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Wednesday, February 4, 2015

Canoe Building: Router Bits

It's been a while since I've done anything toward building my canoe.  This is one of those projects that takes a while to adequately prepare for, followed by short bursts of lots of work.  I'm in one of those preparing stages right now.  Last week, I ordered some router bits from MLCS Woodworking.  They took a little while to get here, but a few days ago I had a package waiting for me when I got home from work.  The router bits!
The bits I ordered were "bead and cove" bits, also known as "flute and bead" router bits.  They're not a common bit that you can walk into say, Home Depot, and find in stock.  Since they're more of a specialty bit, I had to order them special.  I looked around at several options, and MLCS had them for a good price, so I bought them there.  There are several other providers where you can find them.  Here's a picture of the two bits.  You'll notice that the cove bit, the one on the left, is rounded poking outward.  This will cut a channel into the end of the cedar strips.  The bead bit, the more substantial router bit on the right, has a rounded channel within the bit that the curved radius of the cove bit fits into.  The bead bit makes a rounded edge to the cedar strips.  Basically, the two bits are a set that will make interlocking strips of wood that have some play and flexibility- perfect for creating the rounded curves of a canoe hull when the strips are stacked together.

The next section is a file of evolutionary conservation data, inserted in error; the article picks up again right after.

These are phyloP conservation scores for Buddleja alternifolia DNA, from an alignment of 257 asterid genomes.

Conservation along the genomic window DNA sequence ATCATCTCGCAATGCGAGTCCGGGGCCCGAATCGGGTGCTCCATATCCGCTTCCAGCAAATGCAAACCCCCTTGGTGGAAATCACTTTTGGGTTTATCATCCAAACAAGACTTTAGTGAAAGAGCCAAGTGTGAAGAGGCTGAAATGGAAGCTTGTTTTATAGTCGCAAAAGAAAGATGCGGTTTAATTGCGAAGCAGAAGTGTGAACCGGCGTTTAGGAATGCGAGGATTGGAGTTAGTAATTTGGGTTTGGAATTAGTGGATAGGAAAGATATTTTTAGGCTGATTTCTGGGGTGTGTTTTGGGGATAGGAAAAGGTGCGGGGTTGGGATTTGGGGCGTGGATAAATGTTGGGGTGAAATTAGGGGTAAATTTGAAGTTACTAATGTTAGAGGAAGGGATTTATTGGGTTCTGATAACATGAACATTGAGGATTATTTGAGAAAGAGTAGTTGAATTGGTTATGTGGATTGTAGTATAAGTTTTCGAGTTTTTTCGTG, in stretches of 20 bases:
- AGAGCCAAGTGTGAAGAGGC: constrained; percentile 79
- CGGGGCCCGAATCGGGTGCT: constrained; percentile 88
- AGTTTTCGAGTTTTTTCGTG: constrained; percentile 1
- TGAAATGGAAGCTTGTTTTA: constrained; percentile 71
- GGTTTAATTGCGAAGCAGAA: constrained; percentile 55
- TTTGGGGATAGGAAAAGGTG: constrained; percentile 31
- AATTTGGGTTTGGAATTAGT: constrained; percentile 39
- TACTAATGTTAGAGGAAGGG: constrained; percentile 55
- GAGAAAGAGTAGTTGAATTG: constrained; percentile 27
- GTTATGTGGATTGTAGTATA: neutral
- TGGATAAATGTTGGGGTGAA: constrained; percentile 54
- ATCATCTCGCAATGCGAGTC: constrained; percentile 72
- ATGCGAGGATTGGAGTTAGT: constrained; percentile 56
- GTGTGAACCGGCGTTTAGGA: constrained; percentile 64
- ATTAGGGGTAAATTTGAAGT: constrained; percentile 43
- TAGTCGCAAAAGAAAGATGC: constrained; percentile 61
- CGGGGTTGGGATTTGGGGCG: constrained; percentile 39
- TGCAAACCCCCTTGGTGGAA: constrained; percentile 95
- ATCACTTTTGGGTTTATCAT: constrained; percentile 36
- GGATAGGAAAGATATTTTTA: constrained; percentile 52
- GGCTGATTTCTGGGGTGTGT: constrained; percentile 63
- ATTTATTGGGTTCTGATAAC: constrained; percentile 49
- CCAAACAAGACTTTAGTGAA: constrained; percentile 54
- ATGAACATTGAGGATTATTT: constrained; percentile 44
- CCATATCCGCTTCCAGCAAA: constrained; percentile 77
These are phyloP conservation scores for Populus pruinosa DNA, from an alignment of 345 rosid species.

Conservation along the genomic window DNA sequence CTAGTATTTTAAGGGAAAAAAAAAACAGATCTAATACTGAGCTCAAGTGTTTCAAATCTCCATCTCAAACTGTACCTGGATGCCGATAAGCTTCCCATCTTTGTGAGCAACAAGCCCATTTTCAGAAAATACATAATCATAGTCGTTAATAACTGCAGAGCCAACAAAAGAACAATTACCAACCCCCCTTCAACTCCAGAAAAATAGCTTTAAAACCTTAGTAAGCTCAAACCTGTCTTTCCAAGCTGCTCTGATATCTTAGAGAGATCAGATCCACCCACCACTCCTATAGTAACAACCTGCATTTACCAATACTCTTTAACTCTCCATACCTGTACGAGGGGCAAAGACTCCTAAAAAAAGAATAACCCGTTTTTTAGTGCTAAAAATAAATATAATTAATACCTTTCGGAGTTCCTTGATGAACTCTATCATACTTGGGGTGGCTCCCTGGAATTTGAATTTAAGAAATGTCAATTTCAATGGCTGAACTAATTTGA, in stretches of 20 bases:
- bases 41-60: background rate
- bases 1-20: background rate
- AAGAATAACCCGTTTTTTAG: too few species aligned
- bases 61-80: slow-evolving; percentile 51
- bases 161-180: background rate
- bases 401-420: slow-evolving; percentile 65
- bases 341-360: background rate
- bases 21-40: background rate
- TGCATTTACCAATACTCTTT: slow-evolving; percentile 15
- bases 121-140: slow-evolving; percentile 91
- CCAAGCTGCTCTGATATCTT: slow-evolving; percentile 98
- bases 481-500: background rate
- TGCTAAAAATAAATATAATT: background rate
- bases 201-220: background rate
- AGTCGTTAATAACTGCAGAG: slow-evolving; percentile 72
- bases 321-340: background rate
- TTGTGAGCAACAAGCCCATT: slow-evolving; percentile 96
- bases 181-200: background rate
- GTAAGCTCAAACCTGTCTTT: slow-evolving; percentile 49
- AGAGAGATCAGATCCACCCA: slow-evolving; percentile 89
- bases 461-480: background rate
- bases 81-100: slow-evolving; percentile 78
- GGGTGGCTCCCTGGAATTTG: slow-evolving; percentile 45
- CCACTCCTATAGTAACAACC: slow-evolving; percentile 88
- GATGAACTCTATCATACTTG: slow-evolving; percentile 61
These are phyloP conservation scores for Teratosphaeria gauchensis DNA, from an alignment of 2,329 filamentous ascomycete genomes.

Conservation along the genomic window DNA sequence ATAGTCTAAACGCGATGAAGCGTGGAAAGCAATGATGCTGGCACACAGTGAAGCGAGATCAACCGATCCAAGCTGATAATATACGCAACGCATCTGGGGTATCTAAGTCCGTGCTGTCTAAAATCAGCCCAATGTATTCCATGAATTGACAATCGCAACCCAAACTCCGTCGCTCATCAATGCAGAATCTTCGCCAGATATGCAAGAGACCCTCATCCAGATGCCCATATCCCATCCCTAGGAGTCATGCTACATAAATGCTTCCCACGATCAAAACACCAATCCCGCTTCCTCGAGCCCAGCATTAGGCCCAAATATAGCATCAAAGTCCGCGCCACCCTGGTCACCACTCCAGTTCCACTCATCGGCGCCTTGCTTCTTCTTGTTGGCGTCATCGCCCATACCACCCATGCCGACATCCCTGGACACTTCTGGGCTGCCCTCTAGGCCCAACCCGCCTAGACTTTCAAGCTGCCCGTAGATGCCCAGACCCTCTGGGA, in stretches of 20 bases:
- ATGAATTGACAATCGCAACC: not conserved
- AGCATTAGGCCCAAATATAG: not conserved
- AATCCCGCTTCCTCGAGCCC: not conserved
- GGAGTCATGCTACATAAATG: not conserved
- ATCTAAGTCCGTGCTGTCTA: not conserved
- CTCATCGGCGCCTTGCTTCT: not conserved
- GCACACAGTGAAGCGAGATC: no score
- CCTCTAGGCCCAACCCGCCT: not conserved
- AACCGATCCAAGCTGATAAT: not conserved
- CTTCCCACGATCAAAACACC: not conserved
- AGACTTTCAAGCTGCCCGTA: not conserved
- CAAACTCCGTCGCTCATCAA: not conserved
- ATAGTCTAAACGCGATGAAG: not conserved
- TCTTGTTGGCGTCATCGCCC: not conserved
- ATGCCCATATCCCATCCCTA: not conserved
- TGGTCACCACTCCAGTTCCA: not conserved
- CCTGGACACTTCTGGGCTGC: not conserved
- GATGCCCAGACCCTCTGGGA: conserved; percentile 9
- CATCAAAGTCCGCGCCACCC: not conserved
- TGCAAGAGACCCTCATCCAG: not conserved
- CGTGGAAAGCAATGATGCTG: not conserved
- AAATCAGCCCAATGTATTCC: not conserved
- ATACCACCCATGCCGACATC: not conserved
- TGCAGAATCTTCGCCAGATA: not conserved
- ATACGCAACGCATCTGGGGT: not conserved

Here's the package for the bits- the diagram showing the bit with the cut it makes describes it visually much better then I am able to do verbally.  I purposefully ordered the set of two bits.  Sometimes you can find the bead and cove cutters on the same bit, but I wanted them as individual bits.  Having them on separate bits has the distinct advantage of setting up a router jig for two routers so that each strip will only have to be sent through one cutting motion and have the bead and cove cut at the same time.  A stacked bit would be twice as many passes.  Even though I'm learning, I still want to have the efficiencies that I can!  If you do get a stacked bit, or are cutting your own cedar strips for a canoe, be sure to cut the bead/convex/rounded out side first since it is more substantial and durable!  I've read on several forums stories of people who cut the cove/concave side first and mashed the delicate edges down when they sent the strips through to cut the bead- forcing them to go through and re-route the cove sides again.  That's got to be a tough mistake to make!  Don't do it!  Getting the set of bits will help me avoid that problem. 

After I cut my strips and get the two router jig set up, I'll take some pictures and try to show you how I did it.  Any recommendations you experienced canoe builders out there would have for a beginner?  I'd definitely be up for suggestions and the rationale behind them! 

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